Is pursuing a higher education really that important?

By , May 9, 2013

I only have one year to complete high school. I’ve been thinking not to go to college because I’m frustrated to go to school again. My grades were always mediocre, teachers have always gave me a hard time (even in elementary school), studying and doing homework was a total pain, I suck at math, I never took any honors or AP classes. The only things I’ve done were join clubs that help out people (Key Club, helping hands), one year in the literary magazine (but they didn’t need me anymore for some odd reason) photography. I just feel it would be waste applying for colleges that would reject me anyways since I would get no teacher that would sign my recommendation sheet, my average GPA, and the courses I take. Would I be making a mistake to not pursue a higher education?
Plus I still don’t know what career to pursuit.


4 Responses to “Is pursuing a higher education really that important?”

  1. Thomas M says:

    If you don’t like school, then you shouldn’t go to college straight out of high school. Try working for a while. If you find that you are at a dead end career-wise, then you can go back to community college, and you’ll be well-motivated to do well. If you ask any community college professor, they will tell you that the 30-year old students they have are much better students than the teenagers who are just going to college because they think that’s what they’re supposed to do.

    There are plenty of good careers for people who don’t like school, if they’re willing to work with their hands, for example. You might consider being an apprentice to a plumber or an electrician or a carpenter or a welder if you have more interest and talent in those areas. People in those kinds of jobs make lots of money.

    But don’t be discouraged about trying to go to college if it’s just that you aren’t the best student. A community college will definitely take you, as long as you have a high school diploma. They’ll take you for non-degree study even without a diploma. Some community colleges have additional admissions requirements for programs like nursing, but otherwise, they are completely open admissions.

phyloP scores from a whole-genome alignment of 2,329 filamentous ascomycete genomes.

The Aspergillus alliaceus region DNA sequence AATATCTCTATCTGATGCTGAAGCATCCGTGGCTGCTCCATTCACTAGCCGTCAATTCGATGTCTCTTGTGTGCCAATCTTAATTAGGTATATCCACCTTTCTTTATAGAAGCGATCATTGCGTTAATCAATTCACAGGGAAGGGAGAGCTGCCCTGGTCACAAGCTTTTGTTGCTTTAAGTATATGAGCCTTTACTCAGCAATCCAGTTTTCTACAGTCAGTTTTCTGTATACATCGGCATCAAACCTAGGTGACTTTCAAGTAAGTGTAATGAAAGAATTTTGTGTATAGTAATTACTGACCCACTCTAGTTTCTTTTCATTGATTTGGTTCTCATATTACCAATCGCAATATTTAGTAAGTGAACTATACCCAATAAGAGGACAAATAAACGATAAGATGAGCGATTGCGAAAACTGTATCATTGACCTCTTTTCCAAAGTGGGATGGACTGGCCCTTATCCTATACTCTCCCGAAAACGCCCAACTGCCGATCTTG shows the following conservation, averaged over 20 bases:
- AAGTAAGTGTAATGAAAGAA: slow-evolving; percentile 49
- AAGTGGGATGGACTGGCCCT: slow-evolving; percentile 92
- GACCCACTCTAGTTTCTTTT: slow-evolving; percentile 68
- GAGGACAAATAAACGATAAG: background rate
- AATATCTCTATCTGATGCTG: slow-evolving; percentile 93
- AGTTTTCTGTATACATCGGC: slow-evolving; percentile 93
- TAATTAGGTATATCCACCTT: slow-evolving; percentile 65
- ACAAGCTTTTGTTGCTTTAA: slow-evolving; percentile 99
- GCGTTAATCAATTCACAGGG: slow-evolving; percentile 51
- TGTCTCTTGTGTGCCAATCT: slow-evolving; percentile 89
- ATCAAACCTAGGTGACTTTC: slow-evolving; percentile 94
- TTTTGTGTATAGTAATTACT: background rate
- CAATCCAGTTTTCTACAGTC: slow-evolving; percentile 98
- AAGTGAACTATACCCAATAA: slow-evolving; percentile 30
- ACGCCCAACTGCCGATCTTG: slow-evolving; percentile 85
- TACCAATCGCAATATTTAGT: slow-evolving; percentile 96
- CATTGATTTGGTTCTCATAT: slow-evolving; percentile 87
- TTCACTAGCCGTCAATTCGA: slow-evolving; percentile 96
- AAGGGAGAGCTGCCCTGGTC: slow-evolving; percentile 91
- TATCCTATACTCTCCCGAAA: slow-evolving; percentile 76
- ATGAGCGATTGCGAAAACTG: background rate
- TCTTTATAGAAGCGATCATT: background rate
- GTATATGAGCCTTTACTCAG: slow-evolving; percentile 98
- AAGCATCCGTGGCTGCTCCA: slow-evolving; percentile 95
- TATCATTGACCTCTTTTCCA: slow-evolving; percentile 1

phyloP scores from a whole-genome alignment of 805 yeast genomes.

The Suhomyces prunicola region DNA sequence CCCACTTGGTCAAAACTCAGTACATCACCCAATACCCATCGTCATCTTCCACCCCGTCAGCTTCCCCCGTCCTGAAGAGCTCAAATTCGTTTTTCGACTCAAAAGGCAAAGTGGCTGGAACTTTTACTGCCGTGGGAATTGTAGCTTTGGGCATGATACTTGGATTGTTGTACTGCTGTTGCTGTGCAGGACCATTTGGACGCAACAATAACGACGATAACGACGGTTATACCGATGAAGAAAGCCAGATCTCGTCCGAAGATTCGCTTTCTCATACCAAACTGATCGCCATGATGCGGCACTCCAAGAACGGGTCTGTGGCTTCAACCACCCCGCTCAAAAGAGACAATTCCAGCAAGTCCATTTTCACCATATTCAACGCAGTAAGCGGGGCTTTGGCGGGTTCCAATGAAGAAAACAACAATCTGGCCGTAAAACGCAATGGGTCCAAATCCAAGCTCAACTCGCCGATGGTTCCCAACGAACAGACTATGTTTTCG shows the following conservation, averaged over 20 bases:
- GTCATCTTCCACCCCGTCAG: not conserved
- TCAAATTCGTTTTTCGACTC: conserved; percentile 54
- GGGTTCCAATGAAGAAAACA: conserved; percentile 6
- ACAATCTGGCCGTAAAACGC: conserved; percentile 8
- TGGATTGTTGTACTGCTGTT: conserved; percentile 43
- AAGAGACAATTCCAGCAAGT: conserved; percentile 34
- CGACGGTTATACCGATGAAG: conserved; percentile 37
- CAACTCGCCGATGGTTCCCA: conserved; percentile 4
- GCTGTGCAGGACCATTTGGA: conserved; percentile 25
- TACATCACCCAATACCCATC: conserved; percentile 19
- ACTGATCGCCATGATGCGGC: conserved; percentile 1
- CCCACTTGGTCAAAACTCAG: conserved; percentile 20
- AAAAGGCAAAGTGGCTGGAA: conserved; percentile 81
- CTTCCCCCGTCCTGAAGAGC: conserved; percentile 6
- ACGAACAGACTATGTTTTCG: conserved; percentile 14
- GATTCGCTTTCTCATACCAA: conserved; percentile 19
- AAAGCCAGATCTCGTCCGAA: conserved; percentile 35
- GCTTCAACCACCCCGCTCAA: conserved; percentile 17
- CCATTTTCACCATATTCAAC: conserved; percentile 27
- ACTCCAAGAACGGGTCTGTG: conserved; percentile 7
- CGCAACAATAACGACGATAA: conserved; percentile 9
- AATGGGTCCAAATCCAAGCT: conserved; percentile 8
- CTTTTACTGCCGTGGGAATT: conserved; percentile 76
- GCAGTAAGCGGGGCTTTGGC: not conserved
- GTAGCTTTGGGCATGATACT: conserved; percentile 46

2. Lolly says:

    College isn’t for everyone, but the reality is that if you don’t go you will severely limit what you can do. Maybe you should take a year off and work. Community college might be a good option for you as well. Community colleges accept anyone, so don’t worry you will get in. Another great option for you would be to join the military. They will teach you a skill, and you can make very good money in the military without a college degree.

  3. Kriemhild says:

    I think that sometimes it’s better to take some time off and go to travel,work in foreign countries,learn and see the real life.Maybe after some years you’ll know what do you want to do with your life.Luckily enough,nowadays it’s normal to study for degrees when a bit more mature,so there will always be a chance.There’s no point in forcing yourself to do something you haven’t got your heart in.
    It’s the best time to discover the world when you’re young.No responsibilities,bills to pay etc.
    And who said that a job in banking in the City would make people happy?

  4. Evie says:

    I graduated in three years by taking night school, but the whole time I just got o.k. grades. I did clubs and had a great time with my friends but decided what is the point in more school? So I took online classes and graduated the year before all of my friends and jumped into the work force. I have been working full time now for almost 2 years and make way more than all my friends do who graduated just last year. I have plenty of potential to make enough money in the future to live well off of, and since my family can’t afford to pay for my education I am saving up to go back. I still don’t know what I want to be but if I ever decide I have the money and I can go back. I don’t think taking out a loan is worth it becuase a degree doesn’t garuntee that you will make anymore money then not having the degree at all.
    Look at it this way,
    Your a receptionist for 2 years, then you are a administrative for 2 years (thats the equivalent of a university) Then you go into Accounts payable Accounts Receivable for 2 years and then you have the experience to be an office manager which can pay from 50,000 to 60,000 without a degree. So instead of paying for a 4 year degree, you can make money and work your way up to the same position without incurring any debt that you would get from taking out a student loan. And then the chances of you switching your degree you wouldn’t loose anymore money, you would just change fields and work your way up in almost the same amount of time it would take you to complete classes.
    Don’t rush, and Don’t worry Everything happens for a reason.

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